x Abu Dhabi, UAEThursday 18 January 2018

Constant reminder on hand

Although the details of wedding-ring customs vary, the underlying symbolism of constancy and love is the same. So a damaged ring can be a source of considerable distress.

For Arabs in general, and perhaps Muslims in particular, the wedding-ring tradition is slightly different from the western way. A boy proposing marriage by offering a girl a ring is more of a modern concept. Instead, our traditional expectation is that the boy will ask for his girl's hand in marriage from her family, whether the couple have known one another for three years or three days.

Once permission has been granted and they are considered "engaged", the couple go ring-shopping together, for bands that will be firmly placed on the ring fingers of their right hands until their wedding day. During the wedding's celebration, and in front of the guests, the couple help one another switch the rings from the right to the left, to signify that they are now wed.

When it was my turn to go ring-shopping with Mr T, the hunt for that symbolic piece of jewellery was no easy feat. I had never put much thought into the style of a ring I would be wearing for the rest of my life, regardless of my outfit, so we were starting from scratch, with no dreams or preferences to guide us.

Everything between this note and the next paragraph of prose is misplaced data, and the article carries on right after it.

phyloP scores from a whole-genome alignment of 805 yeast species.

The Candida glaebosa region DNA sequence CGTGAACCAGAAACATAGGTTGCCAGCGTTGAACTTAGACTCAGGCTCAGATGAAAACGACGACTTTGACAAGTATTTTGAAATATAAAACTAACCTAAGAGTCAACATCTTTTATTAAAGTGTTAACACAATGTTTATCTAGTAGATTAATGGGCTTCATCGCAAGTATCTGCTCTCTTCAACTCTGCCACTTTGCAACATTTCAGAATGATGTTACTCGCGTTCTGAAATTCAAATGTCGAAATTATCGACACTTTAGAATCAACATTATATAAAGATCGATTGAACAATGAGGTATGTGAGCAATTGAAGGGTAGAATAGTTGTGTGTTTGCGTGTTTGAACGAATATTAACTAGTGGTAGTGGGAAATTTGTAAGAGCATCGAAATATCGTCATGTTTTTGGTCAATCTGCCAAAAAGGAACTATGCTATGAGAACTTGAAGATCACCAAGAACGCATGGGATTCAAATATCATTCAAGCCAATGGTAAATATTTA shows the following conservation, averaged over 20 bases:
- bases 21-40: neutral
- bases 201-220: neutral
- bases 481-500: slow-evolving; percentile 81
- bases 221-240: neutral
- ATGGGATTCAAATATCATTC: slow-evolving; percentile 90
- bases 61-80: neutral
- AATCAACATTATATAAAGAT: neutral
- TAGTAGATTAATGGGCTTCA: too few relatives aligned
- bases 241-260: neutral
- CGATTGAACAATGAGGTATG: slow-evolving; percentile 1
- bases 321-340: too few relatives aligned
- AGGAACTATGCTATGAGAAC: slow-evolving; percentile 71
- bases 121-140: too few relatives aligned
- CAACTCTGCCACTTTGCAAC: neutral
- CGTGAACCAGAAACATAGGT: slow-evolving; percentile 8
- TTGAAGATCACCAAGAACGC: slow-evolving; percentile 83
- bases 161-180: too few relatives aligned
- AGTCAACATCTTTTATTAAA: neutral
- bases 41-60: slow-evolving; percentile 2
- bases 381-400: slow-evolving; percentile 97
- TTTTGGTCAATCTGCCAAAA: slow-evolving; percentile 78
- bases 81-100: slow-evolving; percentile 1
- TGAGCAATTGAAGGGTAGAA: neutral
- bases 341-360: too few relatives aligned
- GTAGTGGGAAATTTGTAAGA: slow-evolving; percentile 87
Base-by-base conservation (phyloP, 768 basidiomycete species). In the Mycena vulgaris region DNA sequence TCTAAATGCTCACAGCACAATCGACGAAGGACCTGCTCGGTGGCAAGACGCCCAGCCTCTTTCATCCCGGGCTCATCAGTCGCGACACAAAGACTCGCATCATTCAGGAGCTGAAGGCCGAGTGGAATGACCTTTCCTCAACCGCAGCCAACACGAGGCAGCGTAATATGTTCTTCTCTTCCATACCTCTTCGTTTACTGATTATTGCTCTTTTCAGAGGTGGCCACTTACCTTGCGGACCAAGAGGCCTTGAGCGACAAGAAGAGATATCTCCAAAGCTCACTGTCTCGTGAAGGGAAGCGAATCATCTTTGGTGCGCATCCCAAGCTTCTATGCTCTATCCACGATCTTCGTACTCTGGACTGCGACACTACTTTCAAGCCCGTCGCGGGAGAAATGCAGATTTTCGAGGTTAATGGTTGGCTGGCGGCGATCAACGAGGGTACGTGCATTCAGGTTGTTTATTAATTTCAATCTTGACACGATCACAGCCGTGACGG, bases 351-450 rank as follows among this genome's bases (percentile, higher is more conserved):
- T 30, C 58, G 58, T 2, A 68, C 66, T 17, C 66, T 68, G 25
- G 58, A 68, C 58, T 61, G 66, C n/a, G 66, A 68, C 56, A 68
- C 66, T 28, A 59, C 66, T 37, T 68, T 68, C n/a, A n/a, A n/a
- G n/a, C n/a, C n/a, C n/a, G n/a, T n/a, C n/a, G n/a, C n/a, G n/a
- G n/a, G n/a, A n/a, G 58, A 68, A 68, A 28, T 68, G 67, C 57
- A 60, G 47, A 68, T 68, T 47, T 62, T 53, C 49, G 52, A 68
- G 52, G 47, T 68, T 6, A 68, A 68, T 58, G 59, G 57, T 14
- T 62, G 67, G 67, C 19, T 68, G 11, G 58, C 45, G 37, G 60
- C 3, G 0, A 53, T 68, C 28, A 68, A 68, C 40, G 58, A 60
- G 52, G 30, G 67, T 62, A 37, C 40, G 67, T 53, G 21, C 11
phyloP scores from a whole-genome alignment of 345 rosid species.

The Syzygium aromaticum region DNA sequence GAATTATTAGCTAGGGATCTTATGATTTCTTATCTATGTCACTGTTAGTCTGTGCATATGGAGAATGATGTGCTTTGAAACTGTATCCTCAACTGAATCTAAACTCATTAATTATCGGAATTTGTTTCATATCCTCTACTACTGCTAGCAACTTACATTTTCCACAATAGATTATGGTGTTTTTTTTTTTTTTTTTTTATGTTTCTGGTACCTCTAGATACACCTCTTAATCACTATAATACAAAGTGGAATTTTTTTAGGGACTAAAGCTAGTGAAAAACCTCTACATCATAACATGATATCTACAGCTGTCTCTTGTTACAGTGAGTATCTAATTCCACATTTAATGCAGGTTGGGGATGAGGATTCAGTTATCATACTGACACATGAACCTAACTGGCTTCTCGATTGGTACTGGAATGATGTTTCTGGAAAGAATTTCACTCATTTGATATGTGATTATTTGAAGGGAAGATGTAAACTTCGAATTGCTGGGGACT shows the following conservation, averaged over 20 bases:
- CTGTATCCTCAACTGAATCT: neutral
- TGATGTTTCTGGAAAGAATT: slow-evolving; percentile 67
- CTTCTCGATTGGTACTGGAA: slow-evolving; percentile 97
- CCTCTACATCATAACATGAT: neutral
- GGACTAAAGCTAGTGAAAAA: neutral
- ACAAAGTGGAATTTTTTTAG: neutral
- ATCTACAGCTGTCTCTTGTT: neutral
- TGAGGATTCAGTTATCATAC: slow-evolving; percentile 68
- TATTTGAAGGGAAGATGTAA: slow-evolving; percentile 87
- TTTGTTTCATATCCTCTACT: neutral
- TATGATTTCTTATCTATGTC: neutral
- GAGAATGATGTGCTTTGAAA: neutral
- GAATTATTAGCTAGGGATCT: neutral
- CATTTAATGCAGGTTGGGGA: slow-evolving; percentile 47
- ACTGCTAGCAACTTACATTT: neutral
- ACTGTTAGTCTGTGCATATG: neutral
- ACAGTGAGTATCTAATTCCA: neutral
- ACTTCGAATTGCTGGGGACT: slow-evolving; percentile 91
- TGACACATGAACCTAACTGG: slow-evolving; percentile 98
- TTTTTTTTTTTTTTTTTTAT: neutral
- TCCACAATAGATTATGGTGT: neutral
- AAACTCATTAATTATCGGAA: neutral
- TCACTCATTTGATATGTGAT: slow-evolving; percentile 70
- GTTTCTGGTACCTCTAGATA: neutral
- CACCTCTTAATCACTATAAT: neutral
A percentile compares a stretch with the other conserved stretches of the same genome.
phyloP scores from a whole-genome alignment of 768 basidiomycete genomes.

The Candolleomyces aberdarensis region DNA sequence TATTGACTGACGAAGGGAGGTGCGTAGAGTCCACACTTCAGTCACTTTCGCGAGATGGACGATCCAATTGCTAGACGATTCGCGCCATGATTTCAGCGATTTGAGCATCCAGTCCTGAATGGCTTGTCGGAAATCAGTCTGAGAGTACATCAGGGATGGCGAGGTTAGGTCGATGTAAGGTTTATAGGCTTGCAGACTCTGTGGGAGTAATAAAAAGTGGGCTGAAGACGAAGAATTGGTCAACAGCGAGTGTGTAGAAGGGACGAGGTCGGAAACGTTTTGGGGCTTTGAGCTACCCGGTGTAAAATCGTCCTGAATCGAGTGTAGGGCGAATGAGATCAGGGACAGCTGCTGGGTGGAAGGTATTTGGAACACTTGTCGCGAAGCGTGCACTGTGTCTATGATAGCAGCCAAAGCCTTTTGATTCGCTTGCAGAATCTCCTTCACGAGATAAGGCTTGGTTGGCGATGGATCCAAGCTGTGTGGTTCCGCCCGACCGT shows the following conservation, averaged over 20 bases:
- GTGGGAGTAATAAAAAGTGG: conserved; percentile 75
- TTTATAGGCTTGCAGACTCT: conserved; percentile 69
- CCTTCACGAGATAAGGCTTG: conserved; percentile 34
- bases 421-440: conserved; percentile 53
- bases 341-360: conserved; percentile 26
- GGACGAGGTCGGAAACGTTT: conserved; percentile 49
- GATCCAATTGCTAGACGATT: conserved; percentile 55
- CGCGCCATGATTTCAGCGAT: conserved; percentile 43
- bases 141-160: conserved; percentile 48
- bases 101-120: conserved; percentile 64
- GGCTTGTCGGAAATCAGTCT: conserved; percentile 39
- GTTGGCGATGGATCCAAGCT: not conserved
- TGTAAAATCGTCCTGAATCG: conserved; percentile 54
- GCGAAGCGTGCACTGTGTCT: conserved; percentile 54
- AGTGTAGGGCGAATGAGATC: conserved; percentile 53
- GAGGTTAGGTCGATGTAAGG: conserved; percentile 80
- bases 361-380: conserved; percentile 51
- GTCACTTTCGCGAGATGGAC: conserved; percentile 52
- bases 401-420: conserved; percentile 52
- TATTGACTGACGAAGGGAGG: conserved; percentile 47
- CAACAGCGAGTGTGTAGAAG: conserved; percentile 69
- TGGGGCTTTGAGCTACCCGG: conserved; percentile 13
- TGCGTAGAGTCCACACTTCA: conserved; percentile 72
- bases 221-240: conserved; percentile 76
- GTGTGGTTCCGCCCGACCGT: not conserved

Let's just find something we can live with, I said to Mr T. It's just a ring that we're forced to buy, thanks to tradition; I wished I could ask for diamond studs instead, but no such luck.

Which is why it took me quite by surprise to realise that I am never without the matching set of two rings that we ended up choosing. I only ever take them off when I shower. I had expected I'd take them off when I washed dishes, slathered lotion all over my hands and arms, kneaded dough - all those activities that demand I take off my watch or remove the large cocktail ring I usually like to wear on the middle finger of my right hand.

But it never occurs to me to take off my wedding rings and a round callous has formed, right under the spot where my finger joins my palm. It must be a result of the protruding diamond digging in every time the ring swivels around, and I have a special affinity for that callous. It means my ring has dug a home for itself, literally. I love rubbing my thumb over the rough spot, comforted by its being there.

Mr T seems to hold a particular fondness for my rings as well. He twiddles with them when my hand is in his, and his smile is proud when he catches me admiring my sparkling jewellery, which I still do quite often.

This past weekend, I noticed that one of the tiny diamonds had fallen off one of my rings, and the devastation I felt was both unexpected and quite severe. I felt almost as if my most prized possession had been defiled.

The ring is at the jeweller's now - a jeweller who received quite an earful from one very disgruntled customer. I will take better care of it once it returns, and at least wear rubber gloves when washing dishes in order to protect it. Because I doubt I'll be able to remove it and set it aside when doing my chores. I feel too bare without it.